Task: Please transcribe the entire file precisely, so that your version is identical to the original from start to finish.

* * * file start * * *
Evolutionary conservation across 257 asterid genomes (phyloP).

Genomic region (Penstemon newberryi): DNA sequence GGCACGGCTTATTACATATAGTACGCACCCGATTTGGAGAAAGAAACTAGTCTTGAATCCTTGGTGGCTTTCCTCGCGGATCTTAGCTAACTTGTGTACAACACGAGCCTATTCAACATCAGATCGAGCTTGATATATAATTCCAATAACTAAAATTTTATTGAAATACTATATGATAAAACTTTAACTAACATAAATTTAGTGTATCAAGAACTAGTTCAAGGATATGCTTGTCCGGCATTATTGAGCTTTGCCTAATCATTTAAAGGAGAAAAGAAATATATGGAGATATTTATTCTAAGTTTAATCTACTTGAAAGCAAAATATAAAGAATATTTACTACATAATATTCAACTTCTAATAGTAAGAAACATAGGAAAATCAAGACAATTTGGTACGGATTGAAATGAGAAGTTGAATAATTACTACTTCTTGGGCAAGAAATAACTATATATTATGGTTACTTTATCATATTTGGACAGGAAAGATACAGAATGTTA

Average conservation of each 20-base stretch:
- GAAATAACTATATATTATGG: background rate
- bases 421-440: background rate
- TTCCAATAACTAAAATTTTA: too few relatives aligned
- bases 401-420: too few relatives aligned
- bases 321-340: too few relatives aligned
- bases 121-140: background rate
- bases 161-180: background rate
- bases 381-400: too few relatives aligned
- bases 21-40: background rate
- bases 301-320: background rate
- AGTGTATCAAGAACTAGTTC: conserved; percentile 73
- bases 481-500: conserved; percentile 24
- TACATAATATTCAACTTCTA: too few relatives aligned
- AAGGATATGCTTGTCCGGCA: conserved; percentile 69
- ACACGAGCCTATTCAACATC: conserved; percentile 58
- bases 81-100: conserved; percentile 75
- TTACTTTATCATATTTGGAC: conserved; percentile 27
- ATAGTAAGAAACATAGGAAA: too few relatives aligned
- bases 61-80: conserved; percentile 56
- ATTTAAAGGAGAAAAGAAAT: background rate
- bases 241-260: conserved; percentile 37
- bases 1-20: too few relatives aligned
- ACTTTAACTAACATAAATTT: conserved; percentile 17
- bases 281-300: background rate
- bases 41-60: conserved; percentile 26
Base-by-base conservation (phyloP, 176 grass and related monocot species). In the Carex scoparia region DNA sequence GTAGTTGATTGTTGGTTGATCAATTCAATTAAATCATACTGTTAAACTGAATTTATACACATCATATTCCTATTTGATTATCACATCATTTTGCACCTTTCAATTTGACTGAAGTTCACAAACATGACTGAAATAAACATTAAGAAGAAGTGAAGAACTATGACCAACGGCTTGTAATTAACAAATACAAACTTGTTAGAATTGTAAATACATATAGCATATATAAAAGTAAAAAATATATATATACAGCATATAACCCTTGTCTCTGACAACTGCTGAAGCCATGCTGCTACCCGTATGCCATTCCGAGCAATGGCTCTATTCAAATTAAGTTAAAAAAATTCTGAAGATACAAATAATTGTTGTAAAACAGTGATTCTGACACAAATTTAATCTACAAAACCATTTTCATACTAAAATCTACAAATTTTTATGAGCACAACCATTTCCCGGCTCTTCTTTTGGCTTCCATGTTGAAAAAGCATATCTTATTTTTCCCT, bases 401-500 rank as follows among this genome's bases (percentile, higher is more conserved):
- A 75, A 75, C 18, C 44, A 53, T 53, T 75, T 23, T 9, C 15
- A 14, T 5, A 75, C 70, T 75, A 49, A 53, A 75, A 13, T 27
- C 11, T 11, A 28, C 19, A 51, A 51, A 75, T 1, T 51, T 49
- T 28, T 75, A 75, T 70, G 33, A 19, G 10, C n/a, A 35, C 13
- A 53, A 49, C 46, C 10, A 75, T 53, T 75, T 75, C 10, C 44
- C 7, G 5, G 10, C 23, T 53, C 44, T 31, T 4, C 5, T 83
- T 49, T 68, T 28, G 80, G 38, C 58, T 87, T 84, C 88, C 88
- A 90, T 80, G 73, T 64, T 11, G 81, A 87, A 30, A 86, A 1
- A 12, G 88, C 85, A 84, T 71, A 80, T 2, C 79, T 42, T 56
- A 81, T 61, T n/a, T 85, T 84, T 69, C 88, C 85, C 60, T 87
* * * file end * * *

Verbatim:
Evolutionary conservation across 257 asterid genomes (phyloP).

Genomic region (Penstemon newberryi): DNA sequence GGCACGGCTTATTACATATAGTACGCACCCGATTTGGAGAAAGAAACTAGTCTTGAATCCTTGGTGGCTTTCCTCGCGGATCTTAGCTAACTTGTGTACAACACGAGCCTATTCAACATCAGATCGAGCTTGATATATAATTCCAATAACTAAAATTTTATTGAAATACTATATGATAAAACTTTAACTAACATAAATTTAGTGTATCAAGAACTAGTTCAAGGATATGCTTGTCCGGCATTATTGAGCTTTGCCTAATCATTTAAAGGAGAAAAGAAATATATGGAGATATTTATTCTAAGTTTAATCTACTTGAAAGCAAAATATAAAGAATATTTACTACATAATATTCAACTTCTAATAGTAAGAAACATAGGAAAATCAAGACAATTTGGTACGGATTGAAATGAGAAGTTGAATAATTACTACTTCTTGGGCAAGAAATAACTATATATTATGGTTACTTTATCATATTTGGACAGGAAAGATACAGAATGTTA

Average conservation of each 20-base stretch:
- GAAATAACTATATATTATGG: background rate
- bases 421-440: background rate
- TTCCAATAACTAAAATTTTA: too few relatives aligned
- bases 401-420: too few relatives aligned
- bases 321-340: too few relatives aligned
- bases 121-140: background rate
- bases 161-180: background rate
- bases 381-400: too few relatives aligned
- bases 21-40: background rate
- bases 301-320: background rate
- AGTGTATCAAGAACTAGTTC: conserved; percentile 73
- bases 481-500: conserved; percentile 24
- TACATAATATTCAACTTCTA: too few relatives aligned
- AAGGATATGCTTGTCCGGCA: conserved; percentile 69
- ACACGAGCCTATTCAACATC: conserved; percentile 58
- bases 81-100: conserved; percentile 75
- TTACTTTATCATATTTGGAC: conserved; percentile 27
- ATAGTAAGAAACATAGGAAA: too few relatives aligned
- bases 61-80: conserved; percentile 56
- ATTTAAAGGAGAAAAGAAAT: background rate
- bases 241-260: conserved; percentile 37
- bases 1-20: too few relatives aligned
- ACTTTAACTAACATAAATTT: conserved; percentile 17
- bases 281-300: background rate
- bases 41-60: conserved; percentile 26
Base-by-base conservation (phyloP, 176 grass and related monocot species). In the Carex scoparia region DNA sequence GTAGTTGATTGTTGGTTGATCAATTCAATTAAATCATACTGTTAAACTGAATTTATACACATCATATTCCTATTTGATTATCACATCATTTTGCACCTTTCAATTTGACTGAAGTTCACAAACATGACTGAAATAAACATTAAGAAGAAGTGAAGAACTATGACCAACGGCTTGTAATTAACAAATACAAACTTGTTAGAATTGTAAATACATATAGCATATATAAAAGTAAAAAATATATATATACAGCATATAACCCTTGTCTCTGACAACTGCTGAAGCCATGCTGCTACCCGTATGCCATTCCGAGCAATGGCTCTATTCAAATTAAGTTAAAAAAATTCTGAAGATACAAATAATTGTTGTAAAACAGTGATTCTGACACAAATTTAATCTACAAAACCATTTTCATACTAAAATCTACAAATTTTTATGAGCACAACCATTTCCCGGCTCTTCTTTTGGCTTCCATGTTGAAAAAGCATATCTTATTTTTCCCT, bases 401-500 rank as follows among this genome's bases (percentile, higher is more conserved):
- A 75, A 75, C 18, C 44, A 53, T 53, T 75, T 23, T 9, C 15
- A 14, T 5, A 75, C 70, T 75, A 49, A 53, A 75, A 13, T 27
- C 11, T 11, A 28, C 19, A 51, A 51, A 75, T 1, T 51, T 49
- T 28, T 75, A 75, T 70, G 33, A 19, G 10, C n/a, A 35, C 13
- A 53, A 49, C 46, C 10, A 75, T 53, T 75, T 75, C 10, C 44
- C 7, G 5, G 10, C 23, T 53, C 44, T 31, T 4, C 5, T 83
- T 49, T 68, T 28, G 80, G 38, C 58, T 87, T 84, C 88, C 88
- A 90, T 80, G 73, T 64, T 11, G 81, A 87, A 30, A 86, A 1
- A 12, G 88, C 85, A 84, T 71, A 80, T 2, C 79, T 42, T 56
- A 81, T 61, T n/a, T 85, T 84, T 69, C 88, C 85, C 60, T 87